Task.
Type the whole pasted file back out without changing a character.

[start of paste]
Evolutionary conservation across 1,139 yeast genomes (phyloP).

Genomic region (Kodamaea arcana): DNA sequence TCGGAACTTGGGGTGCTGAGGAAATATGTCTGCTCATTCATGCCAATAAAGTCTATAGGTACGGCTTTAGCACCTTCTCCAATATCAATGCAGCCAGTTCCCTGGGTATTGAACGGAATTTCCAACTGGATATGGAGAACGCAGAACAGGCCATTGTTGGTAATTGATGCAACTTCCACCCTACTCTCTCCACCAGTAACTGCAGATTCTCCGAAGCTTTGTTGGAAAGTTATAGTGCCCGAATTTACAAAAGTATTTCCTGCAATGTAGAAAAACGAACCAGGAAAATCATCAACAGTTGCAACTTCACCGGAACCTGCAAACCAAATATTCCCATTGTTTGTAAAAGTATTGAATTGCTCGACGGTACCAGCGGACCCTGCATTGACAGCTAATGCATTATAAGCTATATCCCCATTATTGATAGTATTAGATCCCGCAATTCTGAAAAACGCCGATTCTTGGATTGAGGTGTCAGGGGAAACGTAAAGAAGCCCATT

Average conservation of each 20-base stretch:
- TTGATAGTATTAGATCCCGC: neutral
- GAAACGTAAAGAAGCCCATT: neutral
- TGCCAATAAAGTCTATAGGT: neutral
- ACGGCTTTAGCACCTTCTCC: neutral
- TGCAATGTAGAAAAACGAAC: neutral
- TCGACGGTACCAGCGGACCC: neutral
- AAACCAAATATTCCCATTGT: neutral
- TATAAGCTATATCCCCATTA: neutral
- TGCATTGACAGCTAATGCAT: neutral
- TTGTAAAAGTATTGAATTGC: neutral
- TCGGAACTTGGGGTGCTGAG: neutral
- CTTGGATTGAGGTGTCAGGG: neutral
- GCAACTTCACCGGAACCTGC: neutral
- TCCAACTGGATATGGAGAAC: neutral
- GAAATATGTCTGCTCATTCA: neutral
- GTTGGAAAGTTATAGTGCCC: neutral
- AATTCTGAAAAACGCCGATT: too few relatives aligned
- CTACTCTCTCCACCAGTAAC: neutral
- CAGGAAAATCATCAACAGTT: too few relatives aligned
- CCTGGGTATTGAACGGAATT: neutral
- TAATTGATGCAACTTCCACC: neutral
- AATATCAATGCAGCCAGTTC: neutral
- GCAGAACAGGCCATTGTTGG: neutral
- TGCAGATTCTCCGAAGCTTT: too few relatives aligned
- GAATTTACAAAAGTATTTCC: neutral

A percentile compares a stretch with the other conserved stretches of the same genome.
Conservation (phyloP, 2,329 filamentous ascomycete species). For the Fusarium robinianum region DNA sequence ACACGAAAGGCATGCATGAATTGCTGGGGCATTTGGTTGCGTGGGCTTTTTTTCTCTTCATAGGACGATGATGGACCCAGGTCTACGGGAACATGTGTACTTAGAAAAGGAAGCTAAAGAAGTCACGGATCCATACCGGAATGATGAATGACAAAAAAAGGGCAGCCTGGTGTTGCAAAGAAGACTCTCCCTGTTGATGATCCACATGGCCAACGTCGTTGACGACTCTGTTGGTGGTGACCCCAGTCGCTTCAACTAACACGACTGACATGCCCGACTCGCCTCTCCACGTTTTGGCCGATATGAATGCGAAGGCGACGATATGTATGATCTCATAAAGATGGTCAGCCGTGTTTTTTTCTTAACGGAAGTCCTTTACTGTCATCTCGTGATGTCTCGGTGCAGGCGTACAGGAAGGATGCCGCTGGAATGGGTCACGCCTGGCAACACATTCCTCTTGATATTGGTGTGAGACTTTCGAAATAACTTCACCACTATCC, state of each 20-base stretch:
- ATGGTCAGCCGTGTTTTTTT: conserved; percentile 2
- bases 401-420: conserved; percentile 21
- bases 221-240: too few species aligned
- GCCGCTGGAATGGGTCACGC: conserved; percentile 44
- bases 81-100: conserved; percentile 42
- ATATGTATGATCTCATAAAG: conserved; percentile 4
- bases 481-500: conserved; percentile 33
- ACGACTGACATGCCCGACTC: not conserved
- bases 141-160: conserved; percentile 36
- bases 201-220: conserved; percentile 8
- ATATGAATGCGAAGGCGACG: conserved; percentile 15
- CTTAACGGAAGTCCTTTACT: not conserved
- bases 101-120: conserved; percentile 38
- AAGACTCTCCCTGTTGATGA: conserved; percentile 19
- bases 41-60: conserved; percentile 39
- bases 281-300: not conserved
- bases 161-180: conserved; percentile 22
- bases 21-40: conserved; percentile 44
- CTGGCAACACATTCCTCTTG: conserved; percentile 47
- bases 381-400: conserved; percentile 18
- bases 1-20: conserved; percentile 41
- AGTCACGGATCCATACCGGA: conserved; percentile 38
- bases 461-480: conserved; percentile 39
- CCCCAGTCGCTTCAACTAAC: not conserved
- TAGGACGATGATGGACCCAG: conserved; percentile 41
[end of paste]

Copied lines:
Evolutionary conservation across 1,139 yeast genomes (phyloP).

Genomic region (Kodamaea arcana): DNA sequence TCGGAACTTGGGGTGCTGAGGAAATATGTCTGCTCATTCATGCCAATAAAGTCTATAGGTACGGCTTTAGCACCTTCTCCAATATCAATGCAGCCAGTTCCCTGGGTATTGAACGGAATTTCCAACTGGATATGGAGAACGCAGAACAGGCCATTGTTGGTAATTGATGCAACTTCCACCCTACTCTCTCCACCAGTAACTGCAGATTCTCCGAAGCTTTGTTGGAAAGTTATAGTGCCCGAATTTACAAAAGTATTTCCTGCAATGTAGAAAAACGAACCAGGAAAATCATCAACAGTTGCAACTTCACCGGAACCTGCAAACCAAATATTCCCATTGTTTGTAAAAGTATTGAATTGCTCGACGGTACCAGCGGACCCTGCATTGACAGCTAATGCATTATAAGCTATATCCCCATTATTGATAGTATTAGATCCCGCAATTCTGAAAAACGCCGATTCTTGGATTGAGGTGTCAGGGGAAACGTAAAGAAGCCCATT

Average conservation of each 20-base stretch:
- TTGATAGTATTAGATCCCGC: neutral
- GAAACGTAAAGAAGCCCATT: neutral
- TGCCAATAAAGTCTATAGGT: neutral
- ACGGCTTTAGCACCTTCTCC: neutral
- TGCAATGTAGAAAAACGAAC: neutral
- TCGACGGTACCAGCGGACCC: neutral
- AAACCAAATATTCCCATTGT: neutral
- TATAAGCTATATCCCCATTA: neutral
- TGCATTGACAGCTAATGCAT: neutral
- TTGTAAAAGTATTGAATTGC: neutral
- TCGGAACTTGGGGTGCTGAG: neutral
- CTTGGATTGAGGTGTCAGGG: neutral
- GCAACTTCACCGGAACCTGC: neutral
- TCCAACTGGATATGGAGAAC: neutral
- GAAATATGTCTGCTCATTCA: neutral
- GTTGGAAAGTTATAGTGCCC: neutral
- AATTCTGAAAAACGCCGATT: too few relatives aligned
- CTACTCTCTCCACCAGTAAC: neutral
- CAGGAAAATCATCAACAGTT: too few relatives aligned
- CCTGGGTATTGAACGGAATT: neutral
- TAATTGATGCAACTTCCACC: neutral
- AATATCAATGCAGCCAGTTC: neutral
- GCAGAACAGGCCATTGTTGG: neutral
- TGCAGATTCTCCGAAGCTTT: too few relatives aligned
- GAATTTACAAAAGTATTTCC: neutral

A percentile compares a stretch with the other conserved stretches of the same genome.
Conservation (phyloP, 2,329 filamentous ascomycete species). For the Fusarium robinianum region DNA sequence ACACGAAAGGCATGCATGAATTGCTGGGGCATTTGGTTGCGTGGGCTTTTTTTCTCTTCATAGGACGATGATGGACCCAGGTCTACGGGAACATGTGTACTTAGAAAAGGAAGCTAAAGAAGTCACGGATCCATACCGGAATGATGAATGACAAAAAAAGGGCAGCCTGGTGTTGCAAAGAAGACTCTCCCTGTTGATGATCCACATGGCCAACGTCGTTGACGACTCTGTTGGTGGTGACCCCAGTCGCTTCAACTAACACGACTGACATGCCCGACTCGCCTCTCCACGTTTTGGCCGATATGAATGCGAAGGCGACGATATGTATGATCTCATAAAGATGGTCAGCCGTGTTTTTTTCTTAACGGAAGTCCTTTACTGTCATCTCGTGATGTCTCGGTGCAGGCGTACAGGAAGGATGCCGCTGGAATGGGTCACGCCTGGCAACACATTCCTCTTGATATTGGTGTGAGACTTTCGAAATAACTTCACCACTATCC, state of each 20-base stretch:
- ATGGTCAGCCGTGTTTTTTT: conserved; percentile 2
- bases 401-420: conserved; percentile 21
- bases 221-240: too few species aligned
- GCCGCTGGAATGGGTCACGC: conserved; percentile 44
- bases 81-100: conserved; percentile 42
- ATATGTATGATCTCATAAAG: conserved; percentile 4
- bases 481-500: conserved; percentile 33
- ACGACTGACATGCCCGACTC: not conserved
- bases 141-160: conserved; percentile 36
- bases 201-220: conserved; percentile 8
- ATATGAATGCGAAGGCGACG: conserved; percentile 15
- CTTAACGGAAGTCCTTTACT: not conserved
- bases 101-120: conserved; percentile 38
- AAGACTCTCCCTGTTGATGA: conserved; percentile 19
- bases 41-60: conserved; percentile 39
- bases 281-300: not conserved
- bases 161-180: conserved; percentile 22
- bases 21-40: conserved; percentile 44
- CTGGCAACACATTCCTCTTG: conserved; percentile 47
- bases 381-400: conserved; percentile 18
- bases 1-20: conserved; percentile 41
- AGTCACGGATCCATACCGGA: conserved; percentile 38
- bases 461-480: conserved; percentile 39
- CCCCAGTCGCTTCAACTAAC: not conserved
- TAGGACGATGATGGACCCAG: conserved; percentile 41